One thing that was inviolate was the cornbread – Daddy would not eat his Dinner without his cornbread. Our Dinner consisted of meat, at least two vegetables, sliced tomatoes if in season, hot peppers (cayennes), and maybe some chopped Vidalia onion depending on the other offerings. No butter was ever served with the hot cornbread. We kids could sometimes have it if we whined enough. Mama announced periodically, “We don’t eat no butter, ‘cept at breakfast.” Dessert was whatever was left from Sunday Dinner’s dessert, or maybe a cookie or two if we had any, or even a scoop of ice cream. We did not routinely have real dessert like a big cake or pie once the Sunday Dinner dessert was gone. Usually, though, we could have fruit, especially watermelon if in season, but they never ate that till the 4th of July. It was widely believed that watermelon was not “fit to eat” till then. Daddy grew these some years, and he was quite the connoisseur, just like with the Sorghum. He always thumped them and inspected the stem end for the proper shade of green-to-brown. In fact, these two foods must have been his favorites because if there was nothing else for dessert, and he wanted something sweet, he would take about a tablespoon of soft butter, add about two tablespoons of Sorghum to it, and whip it into a spread with his fork, right there on his dinner plate. Then he ate another piece of cornbread with it. None of the rest of us shared this fondness. He would give this up periodically when he decided his “bay window” was getting too big.

Daddy walked the two or so miles downtown to the Post Office every day, except when it rained. He was allowed two hours for lunch so he walked home again at 12:30, and we ate at one p.m. Then he took a short nap, and we had to be quiet while Mama cleaned up her kitchen. Then he set off again about two o’clock, and worked until six or 6:30, then walked home again. One did not have to worry about getting mugged on the street after dark.

We had a car — we never, ever, had but one — and usually my mother used it. If the weather was bad, Mama drove Daddy to work and picked him up, even at lunch. At the time I was born in 1945, they were still driving the 1939 Oldsmobile that Daddy had bought brand new before the United States got into World War Two. It was red and tan, and I think we had it until I was well into second grade when it was traded in for a black ‘48 Ford. Mama told me that when they had been married just eleven months, one Sunday afternoon they went out for a walk around the neighborhood, just visiting here and there, getting their exercise. One of their neighbors, Mr. Bob Lipham, told them about Pearl Harbor being attacked. They hadn’t even heard.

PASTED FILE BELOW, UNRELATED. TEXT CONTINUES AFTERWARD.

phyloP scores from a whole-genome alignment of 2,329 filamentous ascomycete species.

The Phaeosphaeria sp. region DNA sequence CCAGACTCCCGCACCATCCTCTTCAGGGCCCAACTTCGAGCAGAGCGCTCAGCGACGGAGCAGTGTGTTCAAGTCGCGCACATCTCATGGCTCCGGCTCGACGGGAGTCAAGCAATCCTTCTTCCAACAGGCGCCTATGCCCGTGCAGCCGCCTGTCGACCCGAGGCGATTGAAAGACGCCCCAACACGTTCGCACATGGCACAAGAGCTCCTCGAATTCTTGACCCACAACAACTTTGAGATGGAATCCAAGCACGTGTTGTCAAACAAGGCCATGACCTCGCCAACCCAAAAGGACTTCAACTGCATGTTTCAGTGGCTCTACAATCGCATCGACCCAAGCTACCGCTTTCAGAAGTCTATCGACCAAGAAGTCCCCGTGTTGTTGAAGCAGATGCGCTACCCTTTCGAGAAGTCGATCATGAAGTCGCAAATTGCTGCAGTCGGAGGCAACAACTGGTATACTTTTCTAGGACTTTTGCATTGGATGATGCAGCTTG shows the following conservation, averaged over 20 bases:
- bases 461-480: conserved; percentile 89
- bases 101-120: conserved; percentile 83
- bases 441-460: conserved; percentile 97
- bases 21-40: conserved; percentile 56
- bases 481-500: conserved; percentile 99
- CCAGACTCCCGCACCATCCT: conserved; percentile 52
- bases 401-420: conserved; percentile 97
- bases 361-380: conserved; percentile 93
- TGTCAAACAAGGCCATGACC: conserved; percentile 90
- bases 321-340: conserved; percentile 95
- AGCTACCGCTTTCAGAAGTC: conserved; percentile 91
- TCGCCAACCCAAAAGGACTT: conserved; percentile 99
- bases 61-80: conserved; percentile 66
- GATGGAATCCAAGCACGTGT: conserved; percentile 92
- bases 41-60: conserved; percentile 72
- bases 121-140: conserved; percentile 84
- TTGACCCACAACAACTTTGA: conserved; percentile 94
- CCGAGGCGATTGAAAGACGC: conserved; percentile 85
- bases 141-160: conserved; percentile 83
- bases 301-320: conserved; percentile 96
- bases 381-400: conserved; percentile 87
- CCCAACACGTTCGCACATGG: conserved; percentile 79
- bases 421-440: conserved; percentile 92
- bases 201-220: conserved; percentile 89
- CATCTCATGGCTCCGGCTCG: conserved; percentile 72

Daddy never bought another brand new car till I was long gone from the nest. He always said a good used car was just fine. Like most kids, after I got bigger, I was mortified at his unfashionable thrift. He used to take us all for a ride on Sunday afternoon, and we’d all sing together the songs they taught us. One had a line that went, “When I was single my pockets went jingle, and I wish I was single again!” He and my mother always looked at each other and laughed. I never could figure out what was so funny.

In 1945 rationing was still going on, so the abundance I remember at the table probably came as a result of postwar prosperity a few years later. My Daddy did not have to go to war for several reasons. He was drafted, though, and he went in for his physical. He had had rheumatic fever when he was nineteen years old which had enlarged and weakened his heart. Mama said they kept him overnight out at Fort McClellan but sent him home the next day. Also, he had always had the care and feeding of Grandma Thompson since he was eight years old, and now he had a wife, too. All of these factors together gave him the coveted “4-F.” As a result, we were luckier than many kids I knew who did not have a Daddy at all, or else they had a step-Daddy, because theirs got killed in the war.